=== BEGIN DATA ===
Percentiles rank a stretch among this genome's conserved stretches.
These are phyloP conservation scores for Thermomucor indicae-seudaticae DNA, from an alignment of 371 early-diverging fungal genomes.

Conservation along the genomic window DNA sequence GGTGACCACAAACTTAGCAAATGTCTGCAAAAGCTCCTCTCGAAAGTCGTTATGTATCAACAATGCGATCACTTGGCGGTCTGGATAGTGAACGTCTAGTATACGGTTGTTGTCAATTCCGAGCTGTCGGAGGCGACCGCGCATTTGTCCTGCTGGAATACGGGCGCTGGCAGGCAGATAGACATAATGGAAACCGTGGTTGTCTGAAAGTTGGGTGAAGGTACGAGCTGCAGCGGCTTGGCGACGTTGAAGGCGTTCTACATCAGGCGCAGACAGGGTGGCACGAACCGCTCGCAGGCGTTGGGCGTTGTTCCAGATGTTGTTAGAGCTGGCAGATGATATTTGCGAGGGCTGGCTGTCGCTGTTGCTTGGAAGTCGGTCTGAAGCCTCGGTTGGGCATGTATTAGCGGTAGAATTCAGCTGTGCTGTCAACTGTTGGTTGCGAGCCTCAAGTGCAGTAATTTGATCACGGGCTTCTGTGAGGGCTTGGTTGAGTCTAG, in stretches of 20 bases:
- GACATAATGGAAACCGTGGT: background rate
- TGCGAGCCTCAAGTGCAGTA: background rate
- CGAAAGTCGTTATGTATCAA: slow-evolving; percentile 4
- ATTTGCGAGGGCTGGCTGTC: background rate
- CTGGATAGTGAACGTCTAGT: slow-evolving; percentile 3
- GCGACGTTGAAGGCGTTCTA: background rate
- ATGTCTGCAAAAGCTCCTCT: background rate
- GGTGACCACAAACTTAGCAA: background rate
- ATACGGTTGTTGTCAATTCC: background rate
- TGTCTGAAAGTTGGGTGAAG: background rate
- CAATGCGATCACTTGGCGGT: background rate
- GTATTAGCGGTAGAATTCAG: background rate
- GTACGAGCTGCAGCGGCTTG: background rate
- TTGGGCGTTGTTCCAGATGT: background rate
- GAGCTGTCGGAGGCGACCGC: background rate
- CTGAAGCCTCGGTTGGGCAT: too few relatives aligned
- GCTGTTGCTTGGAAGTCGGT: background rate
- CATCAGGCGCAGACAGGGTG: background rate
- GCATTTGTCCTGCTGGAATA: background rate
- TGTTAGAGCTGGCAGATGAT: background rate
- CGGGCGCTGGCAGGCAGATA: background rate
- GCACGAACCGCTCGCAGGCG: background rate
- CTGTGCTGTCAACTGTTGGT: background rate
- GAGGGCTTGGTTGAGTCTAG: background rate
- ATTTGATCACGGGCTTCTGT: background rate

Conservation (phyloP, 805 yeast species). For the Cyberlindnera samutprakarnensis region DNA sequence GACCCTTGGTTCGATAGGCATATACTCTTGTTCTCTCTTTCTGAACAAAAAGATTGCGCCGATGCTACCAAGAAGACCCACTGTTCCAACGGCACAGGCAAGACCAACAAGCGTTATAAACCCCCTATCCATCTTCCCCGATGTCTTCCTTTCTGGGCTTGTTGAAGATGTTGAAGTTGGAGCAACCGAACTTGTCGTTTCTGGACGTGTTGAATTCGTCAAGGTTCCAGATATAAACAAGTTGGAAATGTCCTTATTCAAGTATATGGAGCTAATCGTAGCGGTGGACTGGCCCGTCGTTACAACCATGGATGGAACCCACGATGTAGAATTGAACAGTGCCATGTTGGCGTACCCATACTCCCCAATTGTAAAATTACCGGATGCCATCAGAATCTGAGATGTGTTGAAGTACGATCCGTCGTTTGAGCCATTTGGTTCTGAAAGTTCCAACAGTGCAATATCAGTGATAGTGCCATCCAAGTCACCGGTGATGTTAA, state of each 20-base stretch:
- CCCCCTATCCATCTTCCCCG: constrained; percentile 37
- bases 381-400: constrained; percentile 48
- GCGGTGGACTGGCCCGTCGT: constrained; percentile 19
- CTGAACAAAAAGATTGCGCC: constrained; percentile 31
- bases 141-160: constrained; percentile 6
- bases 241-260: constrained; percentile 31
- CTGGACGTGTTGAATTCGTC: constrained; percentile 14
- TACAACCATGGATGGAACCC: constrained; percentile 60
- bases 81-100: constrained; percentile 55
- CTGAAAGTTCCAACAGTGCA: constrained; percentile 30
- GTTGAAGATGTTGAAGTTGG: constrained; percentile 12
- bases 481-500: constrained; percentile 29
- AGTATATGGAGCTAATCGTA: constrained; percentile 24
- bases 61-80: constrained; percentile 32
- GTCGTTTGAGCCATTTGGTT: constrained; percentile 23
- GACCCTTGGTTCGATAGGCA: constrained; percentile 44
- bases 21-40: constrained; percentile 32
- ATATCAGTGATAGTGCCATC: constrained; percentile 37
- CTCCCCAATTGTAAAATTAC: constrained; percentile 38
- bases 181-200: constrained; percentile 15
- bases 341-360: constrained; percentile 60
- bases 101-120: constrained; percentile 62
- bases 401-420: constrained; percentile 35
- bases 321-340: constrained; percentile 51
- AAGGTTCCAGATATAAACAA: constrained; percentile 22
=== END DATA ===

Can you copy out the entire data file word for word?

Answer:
Percentiles rank a stretch among this genome's conserved stretches.
These are phyloP conservation scores for Thermomucor indicae-seudaticae DNA, from an alignment of 371 early-diverging fungal genomes.

Conservation along the genomic window DNA sequence GGTGACCACAAACTTAGCAAATGTCTGCAAAAGCTCCTCTCGAAAGTCGTTATGTATCAACAATGCGATCACTTGGCGGTCTGGATAGTGAACGTCTAGTATACGGTTGTTGTCAATTCCGAGCTGTCGGAGGCGACCGCGCATTTGTCCTGCTGGAATACGGGCGCTGGCAGGCAGATAGACATAATGGAAACCGTGGTTGTCTGAAAGTTGGGTGAAGGTACGAGCTGCAGCGGCTTGGCGACGTTGAAGGCGTTCTACATCAGGCGCAGACAGGGTGGCACGAACCGCTCGCAGGCGTTGGGCGTTGTTCCAGATGTTGTTAGAGCTGGCAGATGATATTTGCGAGGGCTGGCTGTCGCTGTTGCTTGGAAGTCGGTCTGAAGCCTCGGTTGGGCATGTATTAGCGGTAGAATTCAGCTGTGCTGTCAACTGTTGGTTGCGAGCCTCAAGTGCAGTAATTTGATCACGGGCTTCTGTGAGGGCTTGGTTGAGTCTAG, in stretches of 20 bases:
- GACATAATGGAAACCGTGGT: background rate
- TGCGAGCCTCAAGTGCAGTA: background rate
- CGAAAGTCGTTATGTATCAA: slow-evolving; percentile 4
- ATTTGCGAGGGCTGGCTGTC: background rate
- CTGGATAGTGAACGTCTAGT: slow-evolving; percentile 3
- GCGACGTTGAAGGCGTTCTA: background rate
- ATGTCTGCAAAAGCTCCTCT: background rate
- GGTGACCACAAACTTAGCAA: background rate
- ATACGGTTGTTGTCAATTCC: background rate
- TGTCTGAAAGTTGGGTGAAG: background rate
- CAATGCGATCACTTGGCGGT: background rate
- GTATTAGCGGTAGAATTCAG: background rate
- GTACGAGCTGCAGCGGCTTG: background rate
- TTGGGCGTTGTTCCAGATGT: background rate
- GAGCTGTCGGAGGCGACCGC: background rate
- CTGAAGCCTCGGTTGGGCAT: too few relatives aligned
- GCTGTTGCTTGGAAGTCGGT: background rate
- CATCAGGCGCAGACAGGGTG: background rate
- GCATTTGTCCTGCTGGAATA: background rate
- TGTTAGAGCTGGCAGATGAT: background rate
- CGGGCGCTGGCAGGCAGATA: background rate
- GCACGAACCGCTCGCAGGCG: background rate
- CTGTGCTGTCAACTGTTGGT: background rate
- GAGGGCTTGGTTGAGTCTAG: background rate
- ATTTGATCACGGGCTTCTGT: background rate

Conservation (phyloP, 805 yeast species). For the Cyberlindnera samutprakarnensis region DNA sequence GACCCTTGGTTCGATAGGCATATACTCTTGTTCTCTCTTTCTGAACAAAAAGATTGCGCCGATGCTACCAAGAAGACCCACTGTTCCAACGGCACAGGCAAGACCAACAAGCGTTATAAACCCCCTATCCATCTTCCCCGATGTCTTCCTTTCTGGGCTTGTTGAAGATGTTGAAGTTGGAGCAACCGAACTTGTCGTTTCTGGACGTGTTGAATTCGTCAAGGTTCCAGATATAAACAAGTTGGAAATGTCCTTATTCAAGTATATGGAGCTAATCGTAGCGGTGGACTGGCCCGTCGTTACAACCATGGATGGAACCCACGATGTAGAATTGAACAGTGCCATGTTGGCGTACCCATACTCCCCAATTGTAAAATTACCGGATGCCATCAGAATCTGAGATGTGTTGAAGTACGATCCGTCGTTTGAGCCATTTGGTTCTGAAAGTTCCAACAGTGCAATATCAGTGATAGTGCCATCCAAGTCACCGGTGATGTTAA, state of each 20-base stretch:
- CCCCCTATCCATCTTCCCCG: constrained; percentile 37
- bases 381-400: constrained; percentile 48
- GCGGTGGACTGGCCCGTCGT: constrained; percentile 19
- CTGAACAAAAAGATTGCGCC: constrained; percentile 31
- bases 141-160: constrained; percentile 6
- bases 241-260: constrained; percentile 31
- CTGGACGTGTTGAATTCGTC: constrained; percentile 14
- TACAACCATGGATGGAACCC: constrained; percentile 60
- bases 81-100: constrained; percentile 55
- CTGAAAGTTCCAACAGTGCA: constrained; percentile 30
- GTTGAAGATGTTGAAGTTGG: constrained; percentile 12
- bases 481-500: constrained; percentile 29
- AGTATATGGAGCTAATCGTA: constrained; percentile 24
- bases 61-80: constrained; percentile 32
- GTCGTTTGAGCCATTTGGTT: constrained; percentile 23
- GACCCTTGGTTCGATAGGCA: constrained; percentile 44
- bases 21-40: constrained; percentile 32
- ATATCAGTGATAGTGCCATC: constrained; percentile 37
- CTCCCCAATTGTAAAATTAC: constrained; percentile 38
- bases 181-200: constrained; percentile 15
- bases 341-360: constrained; percentile 60
- bases 101-120: constrained; percentile 62
- bases 401-420: constrained; percentile 35
- bases 321-340: constrained; percentile 51
- AAGGTTCCAGATATAAACAA: constrained; percentile 22